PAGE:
I stumbled into this video through reddit, initially for the part on how the person interviewed, who worked for facebook, regrets helping building it up.

I got hooked because of how the interview continues. He gets asked about what message he has for the audience (which probably are some business students) and he tells them to "get the money". He believes that people should get into the markets/businesses and get as much capital as possible. And then, when they are rich, to do good things with their capital.

How realistic is this world view? I have my troubles believing that they will not get corrupted. I see this happening already with some people I studied with. They finished their PhDs and started to work for consulting companies (McKinsey and BCG, mainly). When I asked them why and what happened with science, their answer was that they would have more impact in those companies. However, I am already seeing how their personalities are changing. They are becoming more selfish, care more and more about superficial things like the number of watches they have (sorry kleinbl00) or their new car, play the political game of inter-company intrigues as if they live in an episode of House of Cards.... But the worst is that they are not empathetic anymore. I was shocked by their lack of solidarity and care for people that worse off.

It has only been two years and you turned from a person that had values and wanted to better the world by going the "road with more influence" to the person you despised before.

So, again, how realistic is it and is it really the only way to induce meaningful change in the world?

I would love to hear your opinions on this!


kleinbl00:

"I think greed is healthy. You can be greedy and still feel good about yourself".

- Ivan Boesky, to the UC Berkeley School of Business, commencement speech, 1986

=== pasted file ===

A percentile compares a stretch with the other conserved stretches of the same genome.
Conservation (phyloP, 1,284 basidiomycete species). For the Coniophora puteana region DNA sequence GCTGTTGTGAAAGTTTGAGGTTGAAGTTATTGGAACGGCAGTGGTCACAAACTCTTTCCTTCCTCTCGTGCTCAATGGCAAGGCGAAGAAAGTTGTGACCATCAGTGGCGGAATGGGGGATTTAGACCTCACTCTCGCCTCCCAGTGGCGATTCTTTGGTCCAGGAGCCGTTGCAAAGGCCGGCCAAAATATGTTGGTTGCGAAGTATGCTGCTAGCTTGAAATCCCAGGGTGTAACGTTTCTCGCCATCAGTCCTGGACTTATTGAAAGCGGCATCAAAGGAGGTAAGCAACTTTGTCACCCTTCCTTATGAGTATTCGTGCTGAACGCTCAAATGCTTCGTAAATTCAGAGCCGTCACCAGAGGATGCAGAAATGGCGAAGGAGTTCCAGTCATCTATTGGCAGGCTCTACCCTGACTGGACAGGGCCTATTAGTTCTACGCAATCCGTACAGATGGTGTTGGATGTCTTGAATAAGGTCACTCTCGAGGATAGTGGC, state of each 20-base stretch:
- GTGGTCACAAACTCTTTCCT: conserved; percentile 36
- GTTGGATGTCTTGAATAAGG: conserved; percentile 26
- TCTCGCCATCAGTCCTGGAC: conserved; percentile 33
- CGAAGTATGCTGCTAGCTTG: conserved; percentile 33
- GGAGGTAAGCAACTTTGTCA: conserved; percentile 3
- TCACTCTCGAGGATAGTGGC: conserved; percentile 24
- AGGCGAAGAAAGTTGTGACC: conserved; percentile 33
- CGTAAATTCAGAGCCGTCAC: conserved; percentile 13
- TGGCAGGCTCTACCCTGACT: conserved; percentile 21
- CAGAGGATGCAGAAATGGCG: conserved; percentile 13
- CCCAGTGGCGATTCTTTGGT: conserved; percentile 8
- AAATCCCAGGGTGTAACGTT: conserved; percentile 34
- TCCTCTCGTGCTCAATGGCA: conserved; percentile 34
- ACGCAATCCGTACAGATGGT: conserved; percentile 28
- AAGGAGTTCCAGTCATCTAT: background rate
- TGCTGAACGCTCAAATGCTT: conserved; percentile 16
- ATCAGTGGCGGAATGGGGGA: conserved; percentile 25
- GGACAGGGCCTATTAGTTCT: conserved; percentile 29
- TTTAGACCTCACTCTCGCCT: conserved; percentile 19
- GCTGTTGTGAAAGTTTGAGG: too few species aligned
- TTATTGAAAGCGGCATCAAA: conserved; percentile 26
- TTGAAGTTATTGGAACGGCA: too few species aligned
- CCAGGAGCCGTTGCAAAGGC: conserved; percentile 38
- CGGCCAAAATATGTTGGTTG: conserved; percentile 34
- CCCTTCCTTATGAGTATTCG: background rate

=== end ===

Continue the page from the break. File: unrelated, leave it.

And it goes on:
“Milken’s biggest problem was that some of his most ingenious but entirely lawful maneuvers were viewed, by those who initially did not understand them, as felonious, precisely because they were novel – and often extremely profitable.”

- Harvey Silvergate on Mike Milken, who served two of six years in prison

Worthy of note - Mike Milken is a major philanthropist now, with several charitable organizations. Also worthy of note, he took a plea bargain so he wouldn't be found guilty of racketeering. Fundamentally, however, they came out of a profession whose guiding principle is

That's never going to change. MBAs are all about the benjamins. Nobody gets an MBA to better run a nonprofit, to cure cancer, to reduce carbon emissions, to save the pandas.

Here's a better way to look at the subject:

For most people, "get enough to make you happy" seems to be around $70k a year after expenses. For MBAs it's probably more because of pre-existing FBGM conditions. The point of the video (I assume- I'm not sitting through a Stanford MBA lecture with a gun to my head) is that you can get more motivation and fulfillment out of doing Big Money Things than you can out of doing Little Money Things because FBGM.

Fundamentally, it's the argument of patronage, whereby you aren't a horrible 1%er drain on society if you throw $100k at the March of Dimes every year. After all, "Mother Teresa helped many people, but Michael Milken helped more." But fundamentally, it's an argument that first you get rich, then you help other people. I can understand why you find that disquieting.

    But the worst is that they are not empathetic anymore. I was shocked by their lack of solidarity and care for people that worse off.

They no longer see themselves as members of that group. They have selected a new society, and what matters is where they are in their new society, not their old one.

How realistic is it? I think it's irresponsible to tell people that the rest of the world only matters when you can afford it. But I also think that a former Facebook exec having his cock sucked by a bunch of business school tards at Stanford is the worst possible place to find altruism and humanity and shame on you for thinking there'd be any.

I own four watches, by the way. One because my dad took too long to fix my first one, one of which was a groomsman's gift straight from the engraving shop at the mall, and one of which has cost me $80 in parts so far and is gonna be dope when it's done. I have no interest in acquiring lots of watches. My goal is to sell them to your friends.

So greed or not, I wish them well.


posted by Cumol: 213 days ago